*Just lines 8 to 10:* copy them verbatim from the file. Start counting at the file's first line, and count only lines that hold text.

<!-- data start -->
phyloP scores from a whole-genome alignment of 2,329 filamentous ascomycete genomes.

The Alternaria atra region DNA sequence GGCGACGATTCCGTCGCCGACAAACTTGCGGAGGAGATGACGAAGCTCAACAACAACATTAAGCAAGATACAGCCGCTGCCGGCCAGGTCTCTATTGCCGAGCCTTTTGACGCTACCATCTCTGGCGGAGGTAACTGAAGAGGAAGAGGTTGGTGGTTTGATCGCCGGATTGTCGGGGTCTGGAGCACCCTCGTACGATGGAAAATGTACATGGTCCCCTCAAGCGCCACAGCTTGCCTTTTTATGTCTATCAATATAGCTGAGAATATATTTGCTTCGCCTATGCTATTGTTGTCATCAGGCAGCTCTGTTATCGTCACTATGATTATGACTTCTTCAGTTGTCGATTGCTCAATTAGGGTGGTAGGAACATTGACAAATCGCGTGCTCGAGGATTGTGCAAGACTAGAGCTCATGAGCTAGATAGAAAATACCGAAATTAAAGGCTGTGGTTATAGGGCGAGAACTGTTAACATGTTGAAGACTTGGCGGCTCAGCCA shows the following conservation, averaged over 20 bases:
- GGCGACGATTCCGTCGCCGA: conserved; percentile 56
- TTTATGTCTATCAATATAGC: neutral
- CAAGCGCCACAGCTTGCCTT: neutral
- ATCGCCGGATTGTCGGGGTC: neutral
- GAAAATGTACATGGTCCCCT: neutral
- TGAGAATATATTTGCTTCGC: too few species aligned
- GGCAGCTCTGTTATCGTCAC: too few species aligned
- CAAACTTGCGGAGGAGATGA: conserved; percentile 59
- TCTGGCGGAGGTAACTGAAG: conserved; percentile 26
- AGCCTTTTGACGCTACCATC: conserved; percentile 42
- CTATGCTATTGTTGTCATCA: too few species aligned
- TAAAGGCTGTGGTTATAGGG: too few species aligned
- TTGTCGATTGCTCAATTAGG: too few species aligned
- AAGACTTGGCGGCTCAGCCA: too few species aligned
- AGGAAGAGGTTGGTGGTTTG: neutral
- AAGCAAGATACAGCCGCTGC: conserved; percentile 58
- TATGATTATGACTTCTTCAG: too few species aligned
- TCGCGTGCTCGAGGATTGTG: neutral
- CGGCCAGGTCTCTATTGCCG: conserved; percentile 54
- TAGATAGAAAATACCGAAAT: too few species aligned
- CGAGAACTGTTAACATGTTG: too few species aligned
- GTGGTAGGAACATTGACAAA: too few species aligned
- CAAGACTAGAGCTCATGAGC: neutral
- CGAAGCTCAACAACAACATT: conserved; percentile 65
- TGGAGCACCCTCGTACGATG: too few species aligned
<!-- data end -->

- TGAGAATATATTTGCTTCGC: too few species aligned
- GGCAGCTCTGTTATCGTCAC: too few species aligned
- CAAACTTGCGGAGGAGATGA: conserved; percentile 59